These companies became more vulnerable as margins were squeezed in a climate of government austerity. This applies with a vengeance to the predominant independent social care home and domiciliary care markets, where the very viability of businesses is affected by local government funding cuts.

Increasing vulnerability of the outsourcing industry underlines the importance of exit strategies and contingency planning for service continuity. Local authorities that have transferred swathes of service provision to private companies, particularly where this involved a dominant provider, are especially exposed. The challenge is even more problematic where in-house capacity and expertise has withered.

The political risk is reversion to the opposite ideological dogma. Nonetheless, it does posit the question of how ‘hollow’ government can be allowed to become before its efficacy in acting collectively on behalf of society or a local community is fatally eroded. 

Residualised public provision: broken markets

This principle is inextricably bound up with that question. For example, in housing, structural change has shifted the balance from social renting and home ownership to a lightly-regulated private rented sector. Younger demographic groups have borne the brunt of these changes, raising serious issues of intergenerational equity. The notable dysfunction is a growing shortage of affordable housing both for renting and purchase.

Contributing to this structural change in the housing market since the 1980s has been the Right to Buy (RTB) policy for municipal tenants. Many former council properties have subsequently been sold to private buy-to-let landlords as profitable rental investments. Local authorities in England have not come anywhere near to replenishing this depleted social housing stock, increasingly regarded as a residual safety net.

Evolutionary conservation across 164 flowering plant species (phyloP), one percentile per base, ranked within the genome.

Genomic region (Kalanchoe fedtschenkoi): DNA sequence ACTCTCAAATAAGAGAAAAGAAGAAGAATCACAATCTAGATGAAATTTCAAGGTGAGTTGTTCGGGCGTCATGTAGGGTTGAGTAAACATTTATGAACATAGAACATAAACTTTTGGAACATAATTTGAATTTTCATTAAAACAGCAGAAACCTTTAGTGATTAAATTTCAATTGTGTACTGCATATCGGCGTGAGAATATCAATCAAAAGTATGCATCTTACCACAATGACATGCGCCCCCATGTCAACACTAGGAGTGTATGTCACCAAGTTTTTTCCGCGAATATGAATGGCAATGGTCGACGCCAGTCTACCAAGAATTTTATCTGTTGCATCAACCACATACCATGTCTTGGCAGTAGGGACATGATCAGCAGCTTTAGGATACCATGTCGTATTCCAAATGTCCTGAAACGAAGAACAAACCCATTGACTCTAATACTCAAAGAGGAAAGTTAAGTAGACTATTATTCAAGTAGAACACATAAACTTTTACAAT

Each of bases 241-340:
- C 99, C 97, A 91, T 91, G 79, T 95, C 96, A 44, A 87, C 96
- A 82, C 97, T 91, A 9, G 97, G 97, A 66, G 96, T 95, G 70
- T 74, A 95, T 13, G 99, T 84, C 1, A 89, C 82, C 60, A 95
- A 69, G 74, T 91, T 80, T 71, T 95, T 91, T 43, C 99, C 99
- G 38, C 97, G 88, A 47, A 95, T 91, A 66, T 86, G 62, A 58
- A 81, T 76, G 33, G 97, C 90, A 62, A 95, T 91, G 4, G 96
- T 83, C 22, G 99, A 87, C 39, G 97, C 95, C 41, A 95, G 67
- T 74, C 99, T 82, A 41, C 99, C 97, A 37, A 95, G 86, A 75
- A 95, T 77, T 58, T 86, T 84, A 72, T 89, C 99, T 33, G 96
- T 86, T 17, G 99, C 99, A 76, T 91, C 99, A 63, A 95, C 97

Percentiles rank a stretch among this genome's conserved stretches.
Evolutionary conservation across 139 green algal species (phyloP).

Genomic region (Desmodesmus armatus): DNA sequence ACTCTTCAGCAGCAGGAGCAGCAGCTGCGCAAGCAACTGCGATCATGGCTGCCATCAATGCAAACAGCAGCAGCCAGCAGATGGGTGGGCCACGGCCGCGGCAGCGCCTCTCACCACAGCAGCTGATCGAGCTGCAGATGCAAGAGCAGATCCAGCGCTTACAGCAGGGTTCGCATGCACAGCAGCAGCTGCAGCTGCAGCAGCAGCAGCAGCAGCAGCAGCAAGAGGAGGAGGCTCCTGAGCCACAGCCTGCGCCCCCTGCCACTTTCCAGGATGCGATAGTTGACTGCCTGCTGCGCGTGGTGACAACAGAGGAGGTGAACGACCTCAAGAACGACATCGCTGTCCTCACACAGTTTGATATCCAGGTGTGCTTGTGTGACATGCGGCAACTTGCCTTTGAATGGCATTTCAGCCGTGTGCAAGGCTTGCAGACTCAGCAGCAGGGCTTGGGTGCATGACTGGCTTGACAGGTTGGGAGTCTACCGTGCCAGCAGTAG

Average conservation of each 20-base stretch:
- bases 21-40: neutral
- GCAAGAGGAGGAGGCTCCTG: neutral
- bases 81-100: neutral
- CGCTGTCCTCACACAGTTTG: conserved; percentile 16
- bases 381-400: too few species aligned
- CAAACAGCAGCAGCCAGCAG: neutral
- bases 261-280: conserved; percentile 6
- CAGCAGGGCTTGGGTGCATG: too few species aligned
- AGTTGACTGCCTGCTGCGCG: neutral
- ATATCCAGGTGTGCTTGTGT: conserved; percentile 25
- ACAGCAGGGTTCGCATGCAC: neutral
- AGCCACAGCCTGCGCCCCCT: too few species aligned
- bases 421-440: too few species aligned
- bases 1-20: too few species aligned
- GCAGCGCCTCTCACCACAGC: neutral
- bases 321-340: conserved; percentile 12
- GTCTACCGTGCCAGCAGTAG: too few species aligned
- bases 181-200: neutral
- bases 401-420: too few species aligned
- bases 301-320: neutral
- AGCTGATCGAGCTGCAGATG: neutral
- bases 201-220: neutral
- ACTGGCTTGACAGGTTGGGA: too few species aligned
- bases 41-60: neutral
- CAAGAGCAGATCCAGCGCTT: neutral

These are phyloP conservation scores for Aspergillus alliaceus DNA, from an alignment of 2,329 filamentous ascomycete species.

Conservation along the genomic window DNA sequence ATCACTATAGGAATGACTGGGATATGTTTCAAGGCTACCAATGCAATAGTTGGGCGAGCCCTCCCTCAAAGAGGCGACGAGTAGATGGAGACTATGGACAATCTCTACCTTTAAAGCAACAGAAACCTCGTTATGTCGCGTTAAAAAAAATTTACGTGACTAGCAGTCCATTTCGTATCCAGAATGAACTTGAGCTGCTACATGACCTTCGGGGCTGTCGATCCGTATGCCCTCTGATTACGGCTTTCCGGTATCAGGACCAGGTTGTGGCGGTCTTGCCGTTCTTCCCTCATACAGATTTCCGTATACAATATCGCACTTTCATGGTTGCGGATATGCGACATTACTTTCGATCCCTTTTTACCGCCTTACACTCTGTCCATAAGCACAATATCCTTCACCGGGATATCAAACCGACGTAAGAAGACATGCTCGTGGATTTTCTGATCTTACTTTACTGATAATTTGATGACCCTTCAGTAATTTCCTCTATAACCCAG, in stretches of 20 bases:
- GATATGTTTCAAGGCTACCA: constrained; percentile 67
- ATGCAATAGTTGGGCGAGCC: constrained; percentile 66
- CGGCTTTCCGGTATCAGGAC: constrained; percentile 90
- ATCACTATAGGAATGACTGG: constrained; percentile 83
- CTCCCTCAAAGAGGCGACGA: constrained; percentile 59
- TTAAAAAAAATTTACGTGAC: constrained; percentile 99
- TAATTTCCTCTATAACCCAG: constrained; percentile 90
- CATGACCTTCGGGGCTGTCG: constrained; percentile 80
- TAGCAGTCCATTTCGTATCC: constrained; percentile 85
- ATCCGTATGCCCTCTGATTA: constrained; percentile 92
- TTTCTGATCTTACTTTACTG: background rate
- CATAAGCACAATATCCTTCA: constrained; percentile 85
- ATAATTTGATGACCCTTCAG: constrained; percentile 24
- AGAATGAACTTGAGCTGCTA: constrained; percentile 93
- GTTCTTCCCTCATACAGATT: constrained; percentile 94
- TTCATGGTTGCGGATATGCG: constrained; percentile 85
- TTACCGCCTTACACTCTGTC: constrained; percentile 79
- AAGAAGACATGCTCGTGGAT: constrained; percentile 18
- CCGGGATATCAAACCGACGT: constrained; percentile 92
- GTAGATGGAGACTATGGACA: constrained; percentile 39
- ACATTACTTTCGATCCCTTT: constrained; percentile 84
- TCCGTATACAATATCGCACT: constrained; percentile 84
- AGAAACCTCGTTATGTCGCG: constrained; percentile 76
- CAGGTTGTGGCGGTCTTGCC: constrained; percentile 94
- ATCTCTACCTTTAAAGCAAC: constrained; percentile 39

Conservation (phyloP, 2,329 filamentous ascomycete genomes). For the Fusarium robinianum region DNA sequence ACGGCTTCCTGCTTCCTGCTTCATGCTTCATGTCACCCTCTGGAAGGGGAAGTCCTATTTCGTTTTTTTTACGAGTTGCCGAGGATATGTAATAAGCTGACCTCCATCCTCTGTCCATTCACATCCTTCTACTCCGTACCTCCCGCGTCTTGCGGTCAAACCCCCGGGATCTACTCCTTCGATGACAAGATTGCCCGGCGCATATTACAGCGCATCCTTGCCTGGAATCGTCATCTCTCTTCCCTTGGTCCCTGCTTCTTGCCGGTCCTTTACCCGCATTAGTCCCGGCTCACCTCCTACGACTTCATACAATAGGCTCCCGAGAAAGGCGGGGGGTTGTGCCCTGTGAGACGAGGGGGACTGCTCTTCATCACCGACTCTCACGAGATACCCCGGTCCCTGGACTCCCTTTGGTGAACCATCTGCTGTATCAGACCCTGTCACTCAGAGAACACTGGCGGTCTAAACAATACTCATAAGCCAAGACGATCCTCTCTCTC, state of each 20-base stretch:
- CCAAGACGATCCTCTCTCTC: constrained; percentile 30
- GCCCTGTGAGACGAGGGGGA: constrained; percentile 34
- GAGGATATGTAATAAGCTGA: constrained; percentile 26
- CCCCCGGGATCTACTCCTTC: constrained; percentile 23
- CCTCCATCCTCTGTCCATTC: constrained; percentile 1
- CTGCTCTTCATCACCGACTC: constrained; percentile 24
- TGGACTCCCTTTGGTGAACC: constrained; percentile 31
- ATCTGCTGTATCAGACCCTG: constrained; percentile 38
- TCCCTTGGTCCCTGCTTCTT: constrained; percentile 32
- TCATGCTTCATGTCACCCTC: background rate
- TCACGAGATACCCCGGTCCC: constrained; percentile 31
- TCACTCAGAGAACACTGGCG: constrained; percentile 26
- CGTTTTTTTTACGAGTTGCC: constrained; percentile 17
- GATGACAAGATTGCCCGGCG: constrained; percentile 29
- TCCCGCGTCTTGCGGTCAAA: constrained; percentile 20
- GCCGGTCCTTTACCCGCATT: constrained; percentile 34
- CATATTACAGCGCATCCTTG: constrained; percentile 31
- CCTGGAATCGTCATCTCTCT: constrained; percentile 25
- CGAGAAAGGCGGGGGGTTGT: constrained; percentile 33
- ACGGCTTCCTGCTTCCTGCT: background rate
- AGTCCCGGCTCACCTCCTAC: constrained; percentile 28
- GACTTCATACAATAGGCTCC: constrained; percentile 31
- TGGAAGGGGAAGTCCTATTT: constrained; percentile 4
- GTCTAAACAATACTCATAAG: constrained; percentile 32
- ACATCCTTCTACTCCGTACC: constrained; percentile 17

Hence the demand for local authorities to retain all their RTB receipts for reinvestment and for the Treasury to remove the current cap on what they can borrow for housebuilding, as opposed to the piecemeal concessions so far made. Otherwise, little prospect exists of meeting ambitious affordable housing targets and correcting current imbalances in the market. The May government’s social housing green paper, commissioned in the wake of the June 2017 Grenfell Tower fire disaster, is thus awaited with interest.

Managerial accountability: necessary, not sufficient

Managerial accountability has been a cardinal principle of public service reform. Thus, schools are judged on results encapsulated in Ofsted grades and performance measures published by the Department for Education (DfE). Academies which are the  DfE’s direct responsibility, constituting over 70% of secondary schools, are also subject to bureaucratic oversight through regional school commissioners, with the Education and Skills Funding Agency thrown into the mix for good measure.